- Definitively proved the cosmological model of ‘a universe that is infinite in extent and that will expand forever.’
- Fiordland National Park named a mountain after Beatrice, Mt Tinsley
- Mt Tinsley, standing at 1,537m, is found within the Kepler mountain range.
- Her career aptly illustrates the major obstacles to academic success she had to overcome in the late 1950’s – 1970’s.
Beatrice Tinsley was an original thought provoking leader in modern cosmology and one of the most creative and significant theoreticians in modern astronomy. Her work hugely affected what scientists know today about the origin and size of the universe, which helped theories about the Big Bang. British born Beetle (family nickname) was brought up in New Plymouth where she excelled at school.
Her career went from Canterbury University as a student to Dallas, Texas where she followed her husband Brian Tinsley on his appointment to a role at University of Texas Dallas. In 1978 became professor of astronomy at Yale University. She continued to research and publish papers, until shortly before her death, on 23rd March 1981.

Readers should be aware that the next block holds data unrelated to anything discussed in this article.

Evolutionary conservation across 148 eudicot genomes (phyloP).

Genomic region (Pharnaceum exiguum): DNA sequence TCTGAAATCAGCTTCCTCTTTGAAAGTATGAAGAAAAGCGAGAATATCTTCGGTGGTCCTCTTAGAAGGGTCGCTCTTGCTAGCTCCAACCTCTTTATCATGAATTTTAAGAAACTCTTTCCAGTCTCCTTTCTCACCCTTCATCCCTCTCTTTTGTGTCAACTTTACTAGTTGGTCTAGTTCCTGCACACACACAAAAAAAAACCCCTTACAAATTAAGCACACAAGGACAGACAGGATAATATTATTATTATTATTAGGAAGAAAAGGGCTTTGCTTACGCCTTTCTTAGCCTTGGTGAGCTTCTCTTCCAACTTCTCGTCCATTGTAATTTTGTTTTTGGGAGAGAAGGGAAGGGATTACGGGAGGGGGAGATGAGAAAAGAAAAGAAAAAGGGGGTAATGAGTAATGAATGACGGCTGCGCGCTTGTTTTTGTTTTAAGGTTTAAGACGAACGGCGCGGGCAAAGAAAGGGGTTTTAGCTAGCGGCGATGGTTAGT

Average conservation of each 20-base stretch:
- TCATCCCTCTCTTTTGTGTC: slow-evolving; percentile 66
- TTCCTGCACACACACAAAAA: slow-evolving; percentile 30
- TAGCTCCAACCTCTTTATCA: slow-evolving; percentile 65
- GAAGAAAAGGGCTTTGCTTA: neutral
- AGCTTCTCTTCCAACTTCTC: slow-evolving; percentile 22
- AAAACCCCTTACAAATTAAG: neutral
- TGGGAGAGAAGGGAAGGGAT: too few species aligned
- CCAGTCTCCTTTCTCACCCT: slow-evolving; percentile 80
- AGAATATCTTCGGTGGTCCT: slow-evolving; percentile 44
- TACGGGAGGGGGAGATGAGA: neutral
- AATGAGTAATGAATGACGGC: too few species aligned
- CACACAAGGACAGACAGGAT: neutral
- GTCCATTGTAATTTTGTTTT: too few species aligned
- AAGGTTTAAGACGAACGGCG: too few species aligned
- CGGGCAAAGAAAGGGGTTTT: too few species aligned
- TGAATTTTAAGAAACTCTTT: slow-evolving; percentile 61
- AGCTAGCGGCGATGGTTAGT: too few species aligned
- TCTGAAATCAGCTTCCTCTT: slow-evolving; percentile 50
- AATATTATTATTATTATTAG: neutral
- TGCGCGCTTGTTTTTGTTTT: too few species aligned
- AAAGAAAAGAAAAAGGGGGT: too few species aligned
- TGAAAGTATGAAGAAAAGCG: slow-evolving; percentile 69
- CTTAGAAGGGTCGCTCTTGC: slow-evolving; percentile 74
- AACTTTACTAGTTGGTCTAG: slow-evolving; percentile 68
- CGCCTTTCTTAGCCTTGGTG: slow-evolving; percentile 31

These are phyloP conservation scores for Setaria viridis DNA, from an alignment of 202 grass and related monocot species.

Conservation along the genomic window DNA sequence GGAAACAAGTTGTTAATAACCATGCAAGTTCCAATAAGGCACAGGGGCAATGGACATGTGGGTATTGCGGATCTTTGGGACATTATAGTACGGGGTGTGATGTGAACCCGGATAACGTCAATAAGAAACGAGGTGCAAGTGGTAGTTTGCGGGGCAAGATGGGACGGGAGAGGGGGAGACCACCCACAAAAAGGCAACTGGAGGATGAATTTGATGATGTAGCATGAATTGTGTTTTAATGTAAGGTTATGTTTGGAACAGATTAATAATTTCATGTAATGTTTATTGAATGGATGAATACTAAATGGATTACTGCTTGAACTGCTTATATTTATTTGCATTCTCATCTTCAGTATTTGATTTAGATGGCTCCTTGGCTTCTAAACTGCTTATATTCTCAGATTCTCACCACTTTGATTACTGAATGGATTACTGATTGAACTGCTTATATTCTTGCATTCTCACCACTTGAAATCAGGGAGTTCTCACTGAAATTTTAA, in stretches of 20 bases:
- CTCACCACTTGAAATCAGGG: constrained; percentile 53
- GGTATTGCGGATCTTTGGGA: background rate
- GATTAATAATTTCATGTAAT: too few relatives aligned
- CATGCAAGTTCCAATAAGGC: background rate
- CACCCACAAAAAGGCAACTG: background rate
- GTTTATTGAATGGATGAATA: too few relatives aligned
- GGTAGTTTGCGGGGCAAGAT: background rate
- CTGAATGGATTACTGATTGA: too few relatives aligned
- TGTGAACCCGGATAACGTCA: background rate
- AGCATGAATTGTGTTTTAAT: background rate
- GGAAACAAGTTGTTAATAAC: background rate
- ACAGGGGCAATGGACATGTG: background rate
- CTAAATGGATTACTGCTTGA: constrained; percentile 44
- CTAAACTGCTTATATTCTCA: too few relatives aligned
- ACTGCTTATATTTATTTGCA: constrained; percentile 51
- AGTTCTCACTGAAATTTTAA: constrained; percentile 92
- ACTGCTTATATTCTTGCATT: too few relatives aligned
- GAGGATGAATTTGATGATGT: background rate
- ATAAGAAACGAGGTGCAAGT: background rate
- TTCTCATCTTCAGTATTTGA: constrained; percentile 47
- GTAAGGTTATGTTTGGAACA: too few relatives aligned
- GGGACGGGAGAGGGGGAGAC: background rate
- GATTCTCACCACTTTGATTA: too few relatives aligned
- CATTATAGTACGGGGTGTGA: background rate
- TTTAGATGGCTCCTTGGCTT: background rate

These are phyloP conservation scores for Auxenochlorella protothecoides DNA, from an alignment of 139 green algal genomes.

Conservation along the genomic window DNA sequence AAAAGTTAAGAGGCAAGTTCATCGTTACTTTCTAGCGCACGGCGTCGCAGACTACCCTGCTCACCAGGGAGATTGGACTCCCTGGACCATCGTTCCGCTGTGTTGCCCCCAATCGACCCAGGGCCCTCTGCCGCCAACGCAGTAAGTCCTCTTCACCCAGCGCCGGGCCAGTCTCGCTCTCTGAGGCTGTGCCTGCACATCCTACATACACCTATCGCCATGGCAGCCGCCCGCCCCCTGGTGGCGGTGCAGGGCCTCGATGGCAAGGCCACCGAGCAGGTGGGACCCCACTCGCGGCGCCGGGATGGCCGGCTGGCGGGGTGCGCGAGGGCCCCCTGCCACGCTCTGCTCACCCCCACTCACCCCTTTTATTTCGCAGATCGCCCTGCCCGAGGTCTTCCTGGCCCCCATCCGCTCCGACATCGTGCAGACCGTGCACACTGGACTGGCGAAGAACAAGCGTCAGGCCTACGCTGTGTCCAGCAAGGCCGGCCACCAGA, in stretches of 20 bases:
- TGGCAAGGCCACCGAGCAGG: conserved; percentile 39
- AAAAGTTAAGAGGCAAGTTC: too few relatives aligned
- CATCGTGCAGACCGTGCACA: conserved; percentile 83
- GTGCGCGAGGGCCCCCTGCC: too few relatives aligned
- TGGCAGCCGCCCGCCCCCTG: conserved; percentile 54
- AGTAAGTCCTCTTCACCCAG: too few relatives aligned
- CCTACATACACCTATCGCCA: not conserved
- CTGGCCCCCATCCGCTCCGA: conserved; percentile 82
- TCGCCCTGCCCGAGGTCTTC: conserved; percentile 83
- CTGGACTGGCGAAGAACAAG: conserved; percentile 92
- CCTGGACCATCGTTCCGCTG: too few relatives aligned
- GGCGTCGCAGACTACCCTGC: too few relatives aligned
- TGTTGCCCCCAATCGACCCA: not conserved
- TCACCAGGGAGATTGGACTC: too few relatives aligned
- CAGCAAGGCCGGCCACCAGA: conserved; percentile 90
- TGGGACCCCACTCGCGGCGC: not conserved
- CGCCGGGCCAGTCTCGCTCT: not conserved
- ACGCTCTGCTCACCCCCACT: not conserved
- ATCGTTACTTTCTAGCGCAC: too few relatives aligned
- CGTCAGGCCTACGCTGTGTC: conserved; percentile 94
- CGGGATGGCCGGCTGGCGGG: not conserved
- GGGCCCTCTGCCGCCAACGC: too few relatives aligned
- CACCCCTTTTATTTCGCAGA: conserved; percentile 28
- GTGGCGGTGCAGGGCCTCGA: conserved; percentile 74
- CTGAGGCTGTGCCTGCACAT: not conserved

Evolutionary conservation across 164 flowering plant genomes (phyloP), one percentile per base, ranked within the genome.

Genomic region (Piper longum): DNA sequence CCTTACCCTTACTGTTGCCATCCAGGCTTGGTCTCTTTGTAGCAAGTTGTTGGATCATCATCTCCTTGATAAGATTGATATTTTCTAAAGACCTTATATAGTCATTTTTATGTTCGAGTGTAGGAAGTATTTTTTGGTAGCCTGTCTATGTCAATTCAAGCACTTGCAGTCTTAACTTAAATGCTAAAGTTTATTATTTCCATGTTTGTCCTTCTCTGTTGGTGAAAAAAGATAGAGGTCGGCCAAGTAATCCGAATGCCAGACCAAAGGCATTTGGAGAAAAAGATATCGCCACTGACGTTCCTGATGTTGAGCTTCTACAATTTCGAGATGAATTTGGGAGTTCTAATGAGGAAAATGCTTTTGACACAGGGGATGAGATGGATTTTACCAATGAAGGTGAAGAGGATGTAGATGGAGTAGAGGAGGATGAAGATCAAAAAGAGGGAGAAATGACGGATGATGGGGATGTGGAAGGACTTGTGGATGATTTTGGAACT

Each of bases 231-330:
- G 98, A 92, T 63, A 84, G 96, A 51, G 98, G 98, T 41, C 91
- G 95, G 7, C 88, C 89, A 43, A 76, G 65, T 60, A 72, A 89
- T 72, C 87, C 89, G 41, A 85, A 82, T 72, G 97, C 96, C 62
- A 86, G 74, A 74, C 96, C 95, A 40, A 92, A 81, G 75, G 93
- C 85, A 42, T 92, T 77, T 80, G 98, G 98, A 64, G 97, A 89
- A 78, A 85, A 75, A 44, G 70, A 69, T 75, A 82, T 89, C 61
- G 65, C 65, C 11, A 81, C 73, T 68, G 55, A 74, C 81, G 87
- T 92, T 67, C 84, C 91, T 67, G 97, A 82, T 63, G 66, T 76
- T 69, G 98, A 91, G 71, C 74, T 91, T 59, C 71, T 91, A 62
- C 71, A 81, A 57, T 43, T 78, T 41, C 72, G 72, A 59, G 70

She was a theoretical astrophysicist rather than an observer, using a computer rather than a telescope. Her work bridged the gap between other theoreticians and observational astronomers by looking at the entire life cycle of galaxies from birth (usually the realm of theorists) to maturity (generally the focus of observers).
Her achievements were recognised by New Zealand in early 2011, when the New Zealand Geographic Board named a Fiordland mountain in her honour.